The Faithful Executioner: Life and Death, Honor and Shame in the Turbulent Sixteenth Century by Joel F. Harrington is the biography of a professional executioner based on the man's own journal (available March 19, 2013).
Based on the rare and until now overlooked journal of a Renaissance-era executioner, the noted historian Joel F. Harrington’s The Faithful Executioner takes us deep inside the alien world and thinking of Meister Frantz Schmidt of Nuremberg, who, during forty-five years as a professional executioner, personally put to death 394 individuals and tortured, flogged, or disfigured many hundreds more. But the picture that emerges of Schmidt from his personal papers is not that of a monster. Could a man who routinely practiced such cruelty also be insightful, compassionate—even progressive?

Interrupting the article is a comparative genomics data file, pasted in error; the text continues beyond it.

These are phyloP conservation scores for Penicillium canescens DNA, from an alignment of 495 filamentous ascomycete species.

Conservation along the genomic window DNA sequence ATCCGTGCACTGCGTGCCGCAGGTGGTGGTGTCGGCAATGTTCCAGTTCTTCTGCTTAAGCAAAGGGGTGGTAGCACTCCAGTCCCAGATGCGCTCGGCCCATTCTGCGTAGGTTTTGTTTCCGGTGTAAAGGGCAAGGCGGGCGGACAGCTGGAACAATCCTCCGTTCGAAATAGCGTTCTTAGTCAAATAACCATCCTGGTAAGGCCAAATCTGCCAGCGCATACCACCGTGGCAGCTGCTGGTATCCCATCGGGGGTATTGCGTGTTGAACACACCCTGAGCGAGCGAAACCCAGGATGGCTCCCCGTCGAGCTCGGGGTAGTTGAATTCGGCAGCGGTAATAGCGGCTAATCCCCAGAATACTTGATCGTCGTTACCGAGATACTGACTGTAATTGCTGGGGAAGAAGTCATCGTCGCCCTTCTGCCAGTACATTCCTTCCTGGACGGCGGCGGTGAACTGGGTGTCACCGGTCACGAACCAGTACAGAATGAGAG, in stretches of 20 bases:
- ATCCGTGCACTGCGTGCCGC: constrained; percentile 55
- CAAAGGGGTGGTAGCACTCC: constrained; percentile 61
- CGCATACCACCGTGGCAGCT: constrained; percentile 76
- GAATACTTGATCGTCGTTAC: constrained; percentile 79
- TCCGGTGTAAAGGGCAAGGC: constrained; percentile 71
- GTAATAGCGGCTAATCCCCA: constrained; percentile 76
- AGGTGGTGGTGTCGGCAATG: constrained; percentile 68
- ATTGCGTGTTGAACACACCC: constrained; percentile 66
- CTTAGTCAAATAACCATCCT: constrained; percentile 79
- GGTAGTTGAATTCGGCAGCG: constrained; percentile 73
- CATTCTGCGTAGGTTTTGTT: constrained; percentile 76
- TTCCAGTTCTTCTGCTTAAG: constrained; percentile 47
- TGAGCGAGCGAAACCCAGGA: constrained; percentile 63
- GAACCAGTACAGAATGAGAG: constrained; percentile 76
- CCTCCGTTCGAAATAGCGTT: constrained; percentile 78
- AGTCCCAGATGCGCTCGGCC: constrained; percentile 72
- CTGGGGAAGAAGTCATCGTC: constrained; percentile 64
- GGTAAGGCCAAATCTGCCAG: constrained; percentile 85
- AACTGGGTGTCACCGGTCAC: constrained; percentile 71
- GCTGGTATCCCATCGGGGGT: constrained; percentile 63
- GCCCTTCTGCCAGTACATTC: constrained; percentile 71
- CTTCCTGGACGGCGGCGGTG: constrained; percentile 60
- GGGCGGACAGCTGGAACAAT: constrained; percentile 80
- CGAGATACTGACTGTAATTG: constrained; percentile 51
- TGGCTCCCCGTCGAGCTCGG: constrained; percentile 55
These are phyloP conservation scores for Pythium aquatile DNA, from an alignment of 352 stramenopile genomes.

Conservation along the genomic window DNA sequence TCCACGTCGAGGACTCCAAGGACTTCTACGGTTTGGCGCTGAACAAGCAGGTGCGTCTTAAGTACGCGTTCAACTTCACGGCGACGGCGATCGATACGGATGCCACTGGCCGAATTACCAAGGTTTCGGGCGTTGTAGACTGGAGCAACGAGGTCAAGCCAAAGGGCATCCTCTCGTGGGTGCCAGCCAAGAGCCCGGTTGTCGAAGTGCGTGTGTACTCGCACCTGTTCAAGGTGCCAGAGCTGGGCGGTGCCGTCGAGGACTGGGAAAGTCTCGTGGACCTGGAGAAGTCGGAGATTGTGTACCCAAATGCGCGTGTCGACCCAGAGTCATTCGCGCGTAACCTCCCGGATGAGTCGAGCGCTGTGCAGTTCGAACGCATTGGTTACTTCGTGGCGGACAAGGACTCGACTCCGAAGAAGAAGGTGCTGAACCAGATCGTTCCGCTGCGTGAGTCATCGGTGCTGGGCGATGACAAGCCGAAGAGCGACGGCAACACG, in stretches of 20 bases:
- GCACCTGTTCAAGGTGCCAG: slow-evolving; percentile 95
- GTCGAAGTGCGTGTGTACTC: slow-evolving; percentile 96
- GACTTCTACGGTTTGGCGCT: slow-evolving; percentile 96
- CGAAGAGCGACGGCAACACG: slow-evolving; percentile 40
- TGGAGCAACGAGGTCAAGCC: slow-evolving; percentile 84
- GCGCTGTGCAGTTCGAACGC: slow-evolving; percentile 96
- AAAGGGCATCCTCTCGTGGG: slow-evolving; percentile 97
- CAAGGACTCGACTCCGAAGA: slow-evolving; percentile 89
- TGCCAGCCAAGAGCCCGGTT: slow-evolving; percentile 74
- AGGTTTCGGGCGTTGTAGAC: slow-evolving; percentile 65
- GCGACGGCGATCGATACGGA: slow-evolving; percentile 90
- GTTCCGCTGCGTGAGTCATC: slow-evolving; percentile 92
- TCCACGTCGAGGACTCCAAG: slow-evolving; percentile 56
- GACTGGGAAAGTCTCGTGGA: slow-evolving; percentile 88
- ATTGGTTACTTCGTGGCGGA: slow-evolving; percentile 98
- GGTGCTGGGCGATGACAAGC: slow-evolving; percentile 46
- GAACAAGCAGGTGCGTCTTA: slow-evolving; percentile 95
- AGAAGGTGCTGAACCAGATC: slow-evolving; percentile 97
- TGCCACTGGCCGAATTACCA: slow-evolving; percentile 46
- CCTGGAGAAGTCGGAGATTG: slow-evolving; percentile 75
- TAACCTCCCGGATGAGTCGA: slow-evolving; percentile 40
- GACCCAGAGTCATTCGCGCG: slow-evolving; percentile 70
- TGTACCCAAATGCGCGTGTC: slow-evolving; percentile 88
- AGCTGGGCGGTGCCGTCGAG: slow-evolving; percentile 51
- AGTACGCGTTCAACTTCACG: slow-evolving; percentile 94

An Excerpt from Part 2, The Journeyman
Formally initiated into the brotherhood of executioners, the nineteen-year-old Frantz Schmidt could now begin building the professional résumé that might one day secure him a permanent position. Shortly after his professional debut in Steinach in June 1573, the young journeyman was called to the town of Kronach, halfway between Bamberg and Hof, to administer his first execution with the wheel. His recording of the occasion is terse, as was his habit during these journeyman years. We learn only that the robber in question, one Barthel Dochendte, was guilty of at least three murders with his unnamed companions, and that his painful final ordeal was preceded by the uneventful hanging of a thief—a double execution and thus another first for the novice executioner. The young Schmidt does not in any way commemorate these novel professional experiences, at least not in writing.